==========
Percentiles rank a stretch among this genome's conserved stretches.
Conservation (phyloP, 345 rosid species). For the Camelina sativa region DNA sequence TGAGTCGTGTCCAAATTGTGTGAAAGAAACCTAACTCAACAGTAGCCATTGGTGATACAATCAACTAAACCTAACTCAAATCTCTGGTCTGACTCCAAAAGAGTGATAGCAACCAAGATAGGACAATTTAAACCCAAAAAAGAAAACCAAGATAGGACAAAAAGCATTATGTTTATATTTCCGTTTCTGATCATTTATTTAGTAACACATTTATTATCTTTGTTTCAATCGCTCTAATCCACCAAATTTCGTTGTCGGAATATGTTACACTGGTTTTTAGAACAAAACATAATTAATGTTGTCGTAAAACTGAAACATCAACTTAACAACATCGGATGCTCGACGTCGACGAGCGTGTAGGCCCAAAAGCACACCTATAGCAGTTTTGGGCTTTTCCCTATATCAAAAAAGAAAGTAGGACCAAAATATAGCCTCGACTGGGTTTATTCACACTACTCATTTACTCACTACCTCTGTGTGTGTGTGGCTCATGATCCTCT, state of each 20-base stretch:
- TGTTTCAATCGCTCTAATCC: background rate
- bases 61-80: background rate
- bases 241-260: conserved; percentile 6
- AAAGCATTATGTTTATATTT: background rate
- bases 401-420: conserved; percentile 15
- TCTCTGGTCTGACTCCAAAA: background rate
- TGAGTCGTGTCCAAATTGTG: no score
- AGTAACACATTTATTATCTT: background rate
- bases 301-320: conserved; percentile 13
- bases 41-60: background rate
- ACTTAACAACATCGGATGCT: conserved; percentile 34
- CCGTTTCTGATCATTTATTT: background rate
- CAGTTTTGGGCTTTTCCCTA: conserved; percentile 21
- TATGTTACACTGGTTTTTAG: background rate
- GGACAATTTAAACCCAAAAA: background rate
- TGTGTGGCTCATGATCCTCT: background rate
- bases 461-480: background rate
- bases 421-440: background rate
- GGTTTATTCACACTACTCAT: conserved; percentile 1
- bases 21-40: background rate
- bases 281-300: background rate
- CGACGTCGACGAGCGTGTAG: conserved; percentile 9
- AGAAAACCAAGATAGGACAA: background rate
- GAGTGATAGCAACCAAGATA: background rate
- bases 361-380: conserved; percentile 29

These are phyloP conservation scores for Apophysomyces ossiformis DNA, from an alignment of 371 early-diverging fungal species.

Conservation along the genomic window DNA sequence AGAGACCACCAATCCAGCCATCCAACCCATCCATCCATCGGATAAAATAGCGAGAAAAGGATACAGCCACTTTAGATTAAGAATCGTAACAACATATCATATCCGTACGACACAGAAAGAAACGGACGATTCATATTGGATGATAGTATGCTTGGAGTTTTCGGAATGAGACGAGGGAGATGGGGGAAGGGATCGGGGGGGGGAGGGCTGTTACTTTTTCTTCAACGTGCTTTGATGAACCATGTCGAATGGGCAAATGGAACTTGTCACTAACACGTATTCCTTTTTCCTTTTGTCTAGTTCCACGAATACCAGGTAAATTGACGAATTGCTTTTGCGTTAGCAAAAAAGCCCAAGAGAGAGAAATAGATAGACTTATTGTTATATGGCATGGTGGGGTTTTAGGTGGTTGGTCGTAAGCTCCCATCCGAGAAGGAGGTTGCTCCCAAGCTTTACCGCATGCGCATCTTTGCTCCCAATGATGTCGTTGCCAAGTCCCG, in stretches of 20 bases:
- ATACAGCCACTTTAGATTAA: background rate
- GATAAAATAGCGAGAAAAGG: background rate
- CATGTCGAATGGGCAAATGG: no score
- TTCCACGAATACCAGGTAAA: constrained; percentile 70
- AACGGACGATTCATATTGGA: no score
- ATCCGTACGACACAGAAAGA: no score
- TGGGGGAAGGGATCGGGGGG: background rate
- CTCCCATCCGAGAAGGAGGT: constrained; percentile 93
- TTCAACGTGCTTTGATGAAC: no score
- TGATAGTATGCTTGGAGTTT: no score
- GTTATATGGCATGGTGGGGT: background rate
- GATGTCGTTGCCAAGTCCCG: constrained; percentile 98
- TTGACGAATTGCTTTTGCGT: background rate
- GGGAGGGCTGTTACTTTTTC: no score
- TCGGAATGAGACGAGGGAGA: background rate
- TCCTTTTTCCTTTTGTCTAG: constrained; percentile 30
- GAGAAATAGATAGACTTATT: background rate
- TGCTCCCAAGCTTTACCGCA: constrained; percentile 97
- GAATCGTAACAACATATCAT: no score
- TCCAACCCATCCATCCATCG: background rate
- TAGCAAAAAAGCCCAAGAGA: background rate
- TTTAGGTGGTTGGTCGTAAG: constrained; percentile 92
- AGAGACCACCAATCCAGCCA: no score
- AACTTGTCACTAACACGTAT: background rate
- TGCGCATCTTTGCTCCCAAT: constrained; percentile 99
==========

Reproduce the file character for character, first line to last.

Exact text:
Percentiles rank a stretch among this genome's conserved stretches.
Conservation (phyloP, 345 rosid species). For the Camelina sativa region DNA sequence TGAGTCGTGTCCAAATTGTGTGAAAGAAACCTAACTCAACAGTAGCCATTGGTGATACAATCAACTAAACCTAACTCAAATCTCTGGTCTGACTCCAAAAGAGTGATAGCAACCAAGATAGGACAATTTAAACCCAAAAAAGAAAACCAAGATAGGACAAAAAGCATTATGTTTATATTTCCGTTTCTGATCATTTATTTAGTAACACATTTATTATCTTTGTTTCAATCGCTCTAATCCACCAAATTTCGTTGTCGGAATATGTTACACTGGTTTTTAGAACAAAACATAATTAATGTTGTCGTAAAACTGAAACATCAACTTAACAACATCGGATGCTCGACGTCGACGAGCGTGTAGGCCCAAAAGCACACCTATAGCAGTTTTGGGCTTTTCCCTATATCAAAAAAGAAAGTAGGACCAAAATATAGCCTCGACTGGGTTTATTCACACTACTCATTTACTCACTACCTCTGTGTGTGTGTGGCTCATGATCCTCT, state of each 20-base stretch:
- TGTTTCAATCGCTCTAATCC: background rate
- bases 61-80: background rate
- bases 241-260: conserved; percentile 6
- AAAGCATTATGTTTATATTT: background rate
- bases 401-420: conserved; percentile 15
- TCTCTGGTCTGACTCCAAAA: background rate
- TGAGTCGTGTCCAAATTGTG: no score
- AGTAACACATTTATTATCTT: background rate
- bases 301-320: conserved; percentile 13
- bases 41-60: background rate
- ACTTAACAACATCGGATGCT: conserved; percentile 34
- CCGTTTCTGATCATTTATTT: background rate
- CAGTTTTGGGCTTTTCCCTA: conserved; percentile 21
- TATGTTACACTGGTTTTTAG: background rate
- GGACAATTTAAACCCAAAAA: background rate
- TGTGTGGCTCATGATCCTCT: background rate
- bases 461-480: background rate
- bases 421-440: background rate
- GGTTTATTCACACTACTCAT: conserved; percentile 1
- bases 21-40: background rate
- bases 281-300: background rate
- CGACGTCGACGAGCGTGTAG: conserved; percentile 9
- AGAAAACCAAGATAGGACAA: background rate
- GAGTGATAGCAACCAAGATA: background rate
- bases 361-380: conserved; percentile 29

These are phyloP conservation scores for Apophysomyces ossiformis DNA, from an alignment of 371 early-diverging fungal species.

Conservation along the genomic window DNA sequence AGAGACCACCAATCCAGCCATCCAACCCATCCATCCATCGGATAAAATAGCGAGAAAAGGATACAGCCACTTTAGATTAAGAATCGTAACAACATATCATATCCGTACGACACAGAAAGAAACGGACGATTCATATTGGATGATAGTATGCTTGGAGTTTTCGGAATGAGACGAGGGAGATGGGGGAAGGGATCGGGGGGGGGAGGGCTGTTACTTTTTCTTCAACGTGCTTTGATGAACCATGTCGAATGGGCAAATGGAACTTGTCACTAACACGTATTCCTTTTTCCTTTTGTCTAGTTCCACGAATACCAGGTAAATTGACGAATTGCTTTTGCGTTAGCAAAAAAGCCCAAGAGAGAGAAATAGATAGACTTATTGTTATATGGCATGGTGGGGTTTTAGGTGGTTGGTCGTAAGCTCCCATCCGAGAAGGAGGTTGCTCCCAAGCTTTACCGCATGCGCATCTTTGCTCCCAATGATGTCGTTGCCAAGTCCCG, in stretches of 20 bases:
- ATACAGCCACTTTAGATTAA: background rate
- GATAAAATAGCGAGAAAAGG: background rate
- CATGTCGAATGGGCAAATGG: no score
- TTCCACGAATACCAGGTAAA: constrained; percentile 70
- AACGGACGATTCATATTGGA: no score
- ATCCGTACGACACAGAAAGA: no score
- TGGGGGAAGGGATCGGGGGG: background rate
- CTCCCATCCGAGAAGGAGGT: constrained; percentile 93
- TTCAACGTGCTTTGATGAAC: no score
- TGATAGTATGCTTGGAGTTT: no score
- GTTATATGGCATGGTGGGGT: background rate
- GATGTCGTTGCCAAGTCCCG: constrained; percentile 98
- TTGACGAATTGCTTTTGCGT: background rate
- GGGAGGGCTGTTACTTTTTC: no score
- TCGGAATGAGACGAGGGAGA: background rate
- TCCTTTTTCCTTTTGTCTAG: constrained; percentile 30
- GAGAAATAGATAGACTTATT: background rate
- TGCTCCCAAGCTTTACCGCA: constrained; percentile 97
- GAATCGTAACAACATATCAT: no score
- TCCAACCCATCCATCCATCG: background rate
- TAGCAAAAAAGCCCAAGAGA: background rate
- TTTAGGTGGTTGGTCGTAAG: constrained; percentile 92
- AGAGACCACCAATCCAGCCA: no score
- AACTTGTCACTAACACGTAT: background rate
- TGCGCATCTTTGCTCCCAAT: constrained; percentile 99